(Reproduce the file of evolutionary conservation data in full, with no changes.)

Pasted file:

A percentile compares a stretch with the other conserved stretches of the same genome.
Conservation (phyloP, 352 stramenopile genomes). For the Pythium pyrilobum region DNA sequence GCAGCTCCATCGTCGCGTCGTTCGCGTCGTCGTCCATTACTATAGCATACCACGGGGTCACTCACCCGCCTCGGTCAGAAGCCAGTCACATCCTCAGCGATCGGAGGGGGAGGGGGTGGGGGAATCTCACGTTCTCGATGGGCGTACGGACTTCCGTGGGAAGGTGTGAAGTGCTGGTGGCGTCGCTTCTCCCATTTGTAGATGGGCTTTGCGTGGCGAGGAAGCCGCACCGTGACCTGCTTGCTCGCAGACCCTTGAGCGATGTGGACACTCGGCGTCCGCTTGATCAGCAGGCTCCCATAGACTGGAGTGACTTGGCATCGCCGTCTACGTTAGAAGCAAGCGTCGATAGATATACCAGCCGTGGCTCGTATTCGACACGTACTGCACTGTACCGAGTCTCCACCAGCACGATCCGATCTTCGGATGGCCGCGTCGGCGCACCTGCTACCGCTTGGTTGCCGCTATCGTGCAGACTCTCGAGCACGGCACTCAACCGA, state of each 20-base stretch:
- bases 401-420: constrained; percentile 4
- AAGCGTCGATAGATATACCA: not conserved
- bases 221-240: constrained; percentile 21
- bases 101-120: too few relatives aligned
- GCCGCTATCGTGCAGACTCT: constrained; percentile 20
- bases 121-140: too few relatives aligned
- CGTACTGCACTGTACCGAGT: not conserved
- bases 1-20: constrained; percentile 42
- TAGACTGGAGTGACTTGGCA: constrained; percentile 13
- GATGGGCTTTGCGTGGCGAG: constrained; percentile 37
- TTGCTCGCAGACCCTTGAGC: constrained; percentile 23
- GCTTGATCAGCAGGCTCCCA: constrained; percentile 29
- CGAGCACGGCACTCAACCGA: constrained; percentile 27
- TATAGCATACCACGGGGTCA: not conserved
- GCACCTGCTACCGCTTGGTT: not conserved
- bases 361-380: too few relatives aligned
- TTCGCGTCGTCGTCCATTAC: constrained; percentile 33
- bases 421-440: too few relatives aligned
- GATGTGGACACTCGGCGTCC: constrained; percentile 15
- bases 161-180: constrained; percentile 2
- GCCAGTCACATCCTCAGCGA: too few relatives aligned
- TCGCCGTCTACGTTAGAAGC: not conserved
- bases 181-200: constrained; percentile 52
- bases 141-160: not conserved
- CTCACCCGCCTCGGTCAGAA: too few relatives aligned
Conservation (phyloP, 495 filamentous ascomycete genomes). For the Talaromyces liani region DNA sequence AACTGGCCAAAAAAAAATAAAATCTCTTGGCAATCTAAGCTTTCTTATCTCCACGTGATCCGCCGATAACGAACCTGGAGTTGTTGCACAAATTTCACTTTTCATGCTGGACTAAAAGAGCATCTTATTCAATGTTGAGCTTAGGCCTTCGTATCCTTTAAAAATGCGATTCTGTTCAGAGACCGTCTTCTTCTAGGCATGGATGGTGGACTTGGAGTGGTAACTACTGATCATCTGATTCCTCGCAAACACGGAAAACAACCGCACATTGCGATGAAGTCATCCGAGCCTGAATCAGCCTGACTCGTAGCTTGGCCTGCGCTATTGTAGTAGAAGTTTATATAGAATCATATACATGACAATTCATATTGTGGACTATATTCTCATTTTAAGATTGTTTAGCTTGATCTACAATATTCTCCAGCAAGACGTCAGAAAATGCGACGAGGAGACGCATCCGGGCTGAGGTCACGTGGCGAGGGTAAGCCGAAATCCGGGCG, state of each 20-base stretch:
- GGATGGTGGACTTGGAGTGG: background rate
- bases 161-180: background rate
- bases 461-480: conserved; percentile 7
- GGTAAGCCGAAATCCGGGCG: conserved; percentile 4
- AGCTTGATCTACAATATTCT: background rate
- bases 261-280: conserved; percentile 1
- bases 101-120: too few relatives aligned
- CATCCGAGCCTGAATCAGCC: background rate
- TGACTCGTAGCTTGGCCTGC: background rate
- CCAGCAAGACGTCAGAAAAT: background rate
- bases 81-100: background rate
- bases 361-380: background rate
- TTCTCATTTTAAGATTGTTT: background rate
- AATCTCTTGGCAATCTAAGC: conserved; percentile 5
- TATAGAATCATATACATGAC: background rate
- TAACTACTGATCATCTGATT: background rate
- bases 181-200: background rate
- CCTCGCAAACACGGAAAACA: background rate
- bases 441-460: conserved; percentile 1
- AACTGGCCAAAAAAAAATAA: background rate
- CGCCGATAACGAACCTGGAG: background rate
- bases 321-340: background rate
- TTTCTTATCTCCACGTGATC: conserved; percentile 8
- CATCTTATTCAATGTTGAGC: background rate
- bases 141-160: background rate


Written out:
A percentile compares a stretch with the other conserved stretches of the same genome.
Conservation (phyloP, 352 stramenopile genomes). For the Pythium pyrilobum region DNA sequence GCAGCTCCATCGTCGCGTCGTTCGCGTCGTCGTCCATTACTATAGCATACCACGGGGTCACTCACCCGCCTCGGTCAGAAGCCAGTCACATCCTCAGCGATCGGAGGGGGAGGGGGTGGGGGAATCTCACGTTCTCGATGGGCGTACGGACTTCCGTGGGAAGGTGTGAAGTGCTGGTGGCGTCGCTTCTCCCATTTGTAGATGGGCTTTGCGTGGCGAGGAAGCCGCACCGTGACCTGCTTGCTCGCAGACCCTTGAGCGATGTGGACACTCGGCGTCCGCTTGATCAGCAGGCTCCCATAGACTGGAGTGACTTGGCATCGCCGTCTACGTTAGAAGCAAGCGTCGATAGATATACCAGCCGTGGCTCGTATTCGACACGTACTGCACTGTACCGAGTCTCCACCAGCACGATCCGATCTTCGGATGGCCGCGTCGGCGCACCTGCTACCGCTTGGTTGCCGCTATCGTGCAGACTCTCGAGCACGGCACTCAACCGA, state of each 20-base stretch:
- bases 401-420: constrained; percentile 4
- AAGCGTCGATAGATATACCA: not conserved
- bases 221-240: constrained; percentile 21
- bases 101-120: too few relatives aligned
- GCCGCTATCGTGCAGACTCT: constrained; percentile 20
- bases 121-140: too few relatives aligned
- CGTACTGCACTGTACCGAGT: not conserved
- bases 1-20: constrained; percentile 42
- TAGACTGGAGTGACTTGGCA: constrained; percentile 13
- GATGGGCTTTGCGTGGCGAG: constrained; percentile 37
- TTGCTCGCAGACCCTTGAGC: constrained; percentile 23
- GCTTGATCAGCAGGCTCCCA: constrained; percentile 29
- CGAGCACGGCACTCAACCGA: constrained; percentile 27
- TATAGCATACCACGGGGTCA: not conserved
- GCACCTGCTACCGCTTGGTT: not conserved
- bases 361-380: too few relatives aligned
- TTCGCGTCGTCGTCCATTAC: constrained; percentile 33
- bases 421-440: too few relatives aligned
- GATGTGGACACTCGGCGTCC: constrained; percentile 15
- bases 161-180: constrained; percentile 2
- GCCAGTCACATCCTCAGCGA: too few relatives aligned
- TCGCCGTCTACGTTAGAAGC: not conserved
- bases 181-200: constrained; percentile 52
- bases 141-160: not conserved
- CTCACCCGCCTCGGTCAGAA: too few relatives aligned
Conservation (phyloP, 495 filamentous ascomycete genomes). For the Talaromyces liani region DNA sequence AACTGGCCAAAAAAAAATAAAATCTCTTGGCAATCTAAGCTTTCTTATCTCCACGTGATCCGCCGATAACGAACCTGGAGTTGTTGCACAAATTTCACTTTTCATGCTGGACTAAAAGAGCATCTTATTCAATGTTGAGCTTAGGCCTTCGTATCCTTTAAAAATGCGATTCTGTTCAGAGACCGTCTTCTTCTAGGCATGGATGGTGGACTTGGAGTGGTAACTACTGATCATCTGATTCCTCGCAAACACGGAAAACAACCGCACATTGCGATGAAGTCATCCGAGCCTGAATCAGCCTGACTCGTAGCTTGGCCTGCGCTATTGTAGTAGAAGTTTATATAGAATCATATACATGACAATTCATATTGTGGACTATATTCTCATTTTAAGATTGTTTAGCTTGATCTACAATATTCTCCAGCAAGACGTCAGAAAATGCGACGAGGAGACGCATCCGGGCTGAGGTCACGTGGCGAGGGTAAGCCGAAATCCGGGCG, state of each 20-base stretch:
- GGATGGTGGACTTGGAGTGG: background rate
- bases 161-180: background rate
- bases 461-480: conserved; percentile 7
- GGTAAGCCGAAATCCGGGCG: conserved; percentile 4
- AGCTTGATCTACAATATTCT: background rate
- bases 261-280: conserved; percentile 1
- bases 101-120: too few relatives aligned
- CATCCGAGCCTGAATCAGCC: background rate
- TGACTCGTAGCTTGGCCTGC: background rate
- CCAGCAAGACGTCAGAAAAT: background rate
- bases 81-100: background rate
- bases 361-380: background rate
- TTCTCATTTTAAGATTGTTT: background rate
- AATCTCTTGGCAATCTAAGC: conserved; percentile 5
- TATAGAATCATATACATGAC: background rate
- TAACTACTGATCATCTGATT: background rate
- bases 181-200: background rate
- CCTCGCAAACACGGAAAACA: background rate
- bases 441-460: conserved; percentile 1
- AACTGGCCAAAAAAAAATAA: background rate
- CGCCGATAACGAACCTGGAG: background rate
- bases 321-340: background rate
- TTTCTTATCTCCACGTGATC: conserved; percentile 8
- CATCTTATTCAATGTTGAGC: background rate
- bases 141-160: background rate